From staring into a Hodgson-shaped abyss to the cream of Europe, how far have Liverpool really come?

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By Lewis Rooke – @LV_Rooke

Between the years of 2004 to 2009, Liverpool fans had become accustomed to the European glamour that followed the club. Countless memorable nights across the continent against Real Madrid, Inter Milan, Barcelona and many more had become the norm for the Reds – we would play against the best, and we would beat the best.

That perception was shattered as Liverpool exited the Champions League in the group stage in 2009/10 with a whimper. Little did we know how deep the depths we were destined to delve directly afterwards. After Rafael Benitez left Liverpool at the end of the season following a seventh-placed finish, Roy Hodgson took over the reigns for the subsequent years campaign.

First and foremost, the squad that season was decimated – it lost key figures in Xabi Alonso, Javier Mascherano and Alvaro Arbeloa as well as Steven Gerrard suffering a season-defining injury. One of the poorest transfer windows in Liverpool history saw the likes of Paul Konchesky, Christian Poulsen and Milan Jovanovic walk through the Melwood doors.

Negative, insipid football was combined with baffling post match press conferences in which Hodgson described a 2-0 derby defeat to fierce rivals Everton as: “as good as any performance under my management I have seen”. An unforgivable viewpoint, really.

Having trundled to dreadful performances one after the other, Hodgson deservedly lost his job at Anfield and was replaced by club legend Kenny Dalglish. But the scars were still there to see, most notably in the Europa League against Sparta Prague – a far cry from our famous European nights.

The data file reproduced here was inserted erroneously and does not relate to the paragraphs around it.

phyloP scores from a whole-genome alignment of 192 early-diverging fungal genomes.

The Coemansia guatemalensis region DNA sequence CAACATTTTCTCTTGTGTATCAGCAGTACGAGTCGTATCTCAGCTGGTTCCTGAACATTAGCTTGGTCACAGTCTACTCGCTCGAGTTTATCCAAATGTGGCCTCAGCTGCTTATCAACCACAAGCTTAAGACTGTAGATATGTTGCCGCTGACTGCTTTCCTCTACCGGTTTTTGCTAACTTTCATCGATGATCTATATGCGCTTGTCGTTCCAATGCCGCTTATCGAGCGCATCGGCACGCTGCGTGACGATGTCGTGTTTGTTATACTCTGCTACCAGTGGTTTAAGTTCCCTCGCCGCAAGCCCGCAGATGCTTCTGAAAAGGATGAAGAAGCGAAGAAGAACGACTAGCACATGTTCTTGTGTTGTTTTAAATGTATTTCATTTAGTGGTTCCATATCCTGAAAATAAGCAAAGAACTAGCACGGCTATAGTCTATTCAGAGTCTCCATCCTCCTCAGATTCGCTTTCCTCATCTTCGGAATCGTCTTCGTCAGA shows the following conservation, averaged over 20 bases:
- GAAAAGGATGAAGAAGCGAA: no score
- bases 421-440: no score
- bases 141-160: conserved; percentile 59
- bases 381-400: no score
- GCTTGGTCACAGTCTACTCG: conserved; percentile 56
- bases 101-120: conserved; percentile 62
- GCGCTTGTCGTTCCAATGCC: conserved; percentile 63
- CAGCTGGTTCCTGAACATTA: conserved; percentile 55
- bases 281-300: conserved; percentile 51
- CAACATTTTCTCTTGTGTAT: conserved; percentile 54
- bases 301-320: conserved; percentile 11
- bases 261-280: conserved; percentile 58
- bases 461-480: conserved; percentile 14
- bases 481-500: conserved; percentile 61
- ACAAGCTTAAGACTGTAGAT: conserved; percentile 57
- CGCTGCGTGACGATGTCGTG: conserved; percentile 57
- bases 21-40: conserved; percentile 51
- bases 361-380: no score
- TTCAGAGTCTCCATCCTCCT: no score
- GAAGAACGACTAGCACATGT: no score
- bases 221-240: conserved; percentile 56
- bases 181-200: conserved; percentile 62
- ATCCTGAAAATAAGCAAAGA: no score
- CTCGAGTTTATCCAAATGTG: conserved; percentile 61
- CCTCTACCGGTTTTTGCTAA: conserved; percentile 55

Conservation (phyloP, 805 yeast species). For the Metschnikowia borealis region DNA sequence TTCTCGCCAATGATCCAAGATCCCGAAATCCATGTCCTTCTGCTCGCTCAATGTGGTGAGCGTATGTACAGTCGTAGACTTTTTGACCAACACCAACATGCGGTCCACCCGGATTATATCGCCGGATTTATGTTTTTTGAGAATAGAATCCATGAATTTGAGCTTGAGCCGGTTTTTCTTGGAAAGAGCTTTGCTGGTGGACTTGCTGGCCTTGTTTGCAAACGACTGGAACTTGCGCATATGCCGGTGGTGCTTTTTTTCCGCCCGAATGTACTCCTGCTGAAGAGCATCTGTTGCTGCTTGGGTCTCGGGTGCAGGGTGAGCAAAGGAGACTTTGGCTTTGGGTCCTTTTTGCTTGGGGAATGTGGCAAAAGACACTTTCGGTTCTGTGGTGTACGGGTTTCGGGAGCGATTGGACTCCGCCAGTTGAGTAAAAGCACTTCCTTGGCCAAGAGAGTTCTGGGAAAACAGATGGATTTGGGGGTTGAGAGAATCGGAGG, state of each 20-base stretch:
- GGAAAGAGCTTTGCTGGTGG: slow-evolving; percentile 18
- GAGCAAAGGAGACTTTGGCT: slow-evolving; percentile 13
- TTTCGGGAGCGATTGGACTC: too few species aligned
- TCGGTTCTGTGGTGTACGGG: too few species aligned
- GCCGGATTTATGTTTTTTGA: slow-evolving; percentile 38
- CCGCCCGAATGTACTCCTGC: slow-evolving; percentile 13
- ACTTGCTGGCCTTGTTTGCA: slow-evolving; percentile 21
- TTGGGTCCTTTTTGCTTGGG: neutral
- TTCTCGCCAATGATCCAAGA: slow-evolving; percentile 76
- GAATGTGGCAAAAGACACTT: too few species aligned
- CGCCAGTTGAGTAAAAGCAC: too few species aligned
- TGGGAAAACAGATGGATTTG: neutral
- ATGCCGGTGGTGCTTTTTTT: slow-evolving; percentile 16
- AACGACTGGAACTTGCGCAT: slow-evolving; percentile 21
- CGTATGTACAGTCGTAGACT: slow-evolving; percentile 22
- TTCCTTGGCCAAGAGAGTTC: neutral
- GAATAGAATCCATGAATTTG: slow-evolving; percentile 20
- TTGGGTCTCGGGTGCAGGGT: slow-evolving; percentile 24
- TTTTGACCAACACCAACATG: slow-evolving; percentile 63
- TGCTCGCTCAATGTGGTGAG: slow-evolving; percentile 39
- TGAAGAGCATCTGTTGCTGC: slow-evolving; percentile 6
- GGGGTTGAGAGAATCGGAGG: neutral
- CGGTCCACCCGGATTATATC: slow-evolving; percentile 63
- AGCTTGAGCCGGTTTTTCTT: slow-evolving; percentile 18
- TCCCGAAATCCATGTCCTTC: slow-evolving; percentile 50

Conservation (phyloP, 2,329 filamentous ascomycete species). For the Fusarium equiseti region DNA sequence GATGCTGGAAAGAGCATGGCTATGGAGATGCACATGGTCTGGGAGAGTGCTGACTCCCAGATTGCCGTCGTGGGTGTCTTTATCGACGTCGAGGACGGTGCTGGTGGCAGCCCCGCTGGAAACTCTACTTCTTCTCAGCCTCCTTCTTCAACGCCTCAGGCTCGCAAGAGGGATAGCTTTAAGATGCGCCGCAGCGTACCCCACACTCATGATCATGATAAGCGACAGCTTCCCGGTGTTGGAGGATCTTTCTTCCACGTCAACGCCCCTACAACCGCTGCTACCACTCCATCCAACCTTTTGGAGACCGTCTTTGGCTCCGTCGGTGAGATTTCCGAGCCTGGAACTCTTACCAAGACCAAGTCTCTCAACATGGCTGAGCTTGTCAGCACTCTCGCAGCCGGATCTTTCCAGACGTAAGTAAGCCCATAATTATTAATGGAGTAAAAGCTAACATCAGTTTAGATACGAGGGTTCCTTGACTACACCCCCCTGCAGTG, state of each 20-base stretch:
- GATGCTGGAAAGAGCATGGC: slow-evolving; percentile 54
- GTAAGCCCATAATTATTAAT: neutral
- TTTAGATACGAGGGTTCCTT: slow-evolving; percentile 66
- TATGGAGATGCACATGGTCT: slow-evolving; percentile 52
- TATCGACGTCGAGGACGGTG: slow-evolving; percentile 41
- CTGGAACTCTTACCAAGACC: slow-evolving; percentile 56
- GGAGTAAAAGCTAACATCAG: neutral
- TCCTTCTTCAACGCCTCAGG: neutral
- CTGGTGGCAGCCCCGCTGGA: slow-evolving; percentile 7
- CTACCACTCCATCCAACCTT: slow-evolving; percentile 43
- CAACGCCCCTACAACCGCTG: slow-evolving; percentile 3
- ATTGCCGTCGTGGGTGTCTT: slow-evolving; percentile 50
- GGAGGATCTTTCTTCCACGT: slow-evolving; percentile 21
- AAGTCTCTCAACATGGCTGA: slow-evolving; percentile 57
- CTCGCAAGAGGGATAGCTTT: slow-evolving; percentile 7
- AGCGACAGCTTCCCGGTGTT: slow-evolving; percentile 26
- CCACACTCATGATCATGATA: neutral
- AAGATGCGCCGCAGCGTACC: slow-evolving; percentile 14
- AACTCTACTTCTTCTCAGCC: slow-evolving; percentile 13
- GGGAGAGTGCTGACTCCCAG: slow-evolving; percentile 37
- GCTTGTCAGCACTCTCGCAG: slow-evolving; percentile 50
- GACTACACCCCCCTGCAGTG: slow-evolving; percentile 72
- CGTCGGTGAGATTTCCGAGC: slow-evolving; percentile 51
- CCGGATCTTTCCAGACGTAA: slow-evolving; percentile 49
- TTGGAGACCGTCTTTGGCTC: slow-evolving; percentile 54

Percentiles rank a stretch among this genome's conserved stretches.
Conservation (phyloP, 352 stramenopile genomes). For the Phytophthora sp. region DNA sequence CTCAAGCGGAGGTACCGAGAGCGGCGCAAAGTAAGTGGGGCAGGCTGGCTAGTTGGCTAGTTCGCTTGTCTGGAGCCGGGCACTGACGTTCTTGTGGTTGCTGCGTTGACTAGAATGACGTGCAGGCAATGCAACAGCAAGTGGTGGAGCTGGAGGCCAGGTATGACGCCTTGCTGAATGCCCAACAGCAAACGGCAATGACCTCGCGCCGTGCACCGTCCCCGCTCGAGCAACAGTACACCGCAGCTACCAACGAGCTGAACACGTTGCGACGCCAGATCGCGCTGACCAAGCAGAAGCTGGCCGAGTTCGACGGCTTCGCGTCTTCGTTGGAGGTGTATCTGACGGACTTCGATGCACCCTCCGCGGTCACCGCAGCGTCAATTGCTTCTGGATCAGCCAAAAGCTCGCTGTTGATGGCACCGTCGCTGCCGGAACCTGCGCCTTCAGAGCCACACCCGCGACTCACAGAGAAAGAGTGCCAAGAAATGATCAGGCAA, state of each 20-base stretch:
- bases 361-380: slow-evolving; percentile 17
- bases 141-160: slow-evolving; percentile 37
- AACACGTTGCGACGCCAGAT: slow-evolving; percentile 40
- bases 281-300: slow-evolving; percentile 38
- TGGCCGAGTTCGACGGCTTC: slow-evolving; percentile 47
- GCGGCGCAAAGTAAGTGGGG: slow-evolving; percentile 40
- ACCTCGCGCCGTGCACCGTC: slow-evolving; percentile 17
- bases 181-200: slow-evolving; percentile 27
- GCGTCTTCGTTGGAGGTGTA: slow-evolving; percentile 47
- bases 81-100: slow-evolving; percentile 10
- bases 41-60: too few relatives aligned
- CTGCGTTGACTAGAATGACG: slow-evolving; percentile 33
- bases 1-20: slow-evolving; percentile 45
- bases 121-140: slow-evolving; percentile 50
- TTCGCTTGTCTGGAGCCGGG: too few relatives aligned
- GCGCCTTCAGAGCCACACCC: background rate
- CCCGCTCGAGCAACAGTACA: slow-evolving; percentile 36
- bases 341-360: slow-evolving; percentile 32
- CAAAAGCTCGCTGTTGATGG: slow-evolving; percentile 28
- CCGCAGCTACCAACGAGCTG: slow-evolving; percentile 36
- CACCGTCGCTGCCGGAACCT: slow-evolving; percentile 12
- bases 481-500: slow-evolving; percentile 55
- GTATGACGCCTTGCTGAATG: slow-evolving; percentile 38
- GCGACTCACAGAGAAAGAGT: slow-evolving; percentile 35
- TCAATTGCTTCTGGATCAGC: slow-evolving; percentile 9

The team lined up as follows: Reina, Agger, Kyrgiakos, Wilson, Kelly, Meireles, Cole, Lucas, Poulsen, Kuyt, Ngog – I think that side alone speaks for itself. Liverpool slogged to a 1-0 victory having drawn 0-0 in the first leg, with progression only confirmed in the final five minutes of the game thanks to a goal from Dirk Kuyt, one of the few players of quality in that lineup.

From demolishing Real Madrid 4-0 not two years before this, it was stark reminder of how far Liverpool had slid away from the elite. The damage seemed almost irreparable, and Liverpool’s absence from the Champions League would continue for many years to come.

Barring an extremely forgettable Champions League campaign under Brendan Rodgers in 2014 where Liverpool lost out in the group stage, our next real foray into the prestigious competition came last season under Jurgen Klopp – where finally, our European prestige was restored.

Having blasted through the group stage with relative ease, Liverpool made relative light work of the knockout stages too – dispatching Porto, Manchester City and Roma by heavy scorelines, adding to our very long list of famous European nights.

Whilst the infamous 2018 Champions League final against Real Madrid didn’t go our way, we finished that campaign dining back amongst the best of the best. Crucially, that defeat didn’t feel like the end of the road for Liverpool – it felt like the start of a special journey to come.

And so it proved to be. Jurgen Klopp’s men went one better this season and secured that coveted sixth title – adding Barcelona, Bayern Munich, PSG and more to growing list of victims to incredible European nights. With a star-studded team that is the envy of every top side on the continent, Liverpool are well and truly back on their European perch after so many years in the wilderness.

No longer are trudging to the remote corners of nowhere to play FC Rabotnicki in the Europa League qualifiers, no longer are we squeezing out results against Sparta Prague with those days are well and truly in our rear-view mirrors as we steam forward to even more glorious nights in Europe.

Time can somewhat blur how incredible the journey has been to get to this point, but it cannot be underestimated how huge the rebuilding task was from the Roy Hodgson era. Jurgen Klopp has taken us back to the heights we so regularly scaled, and long may it continue.

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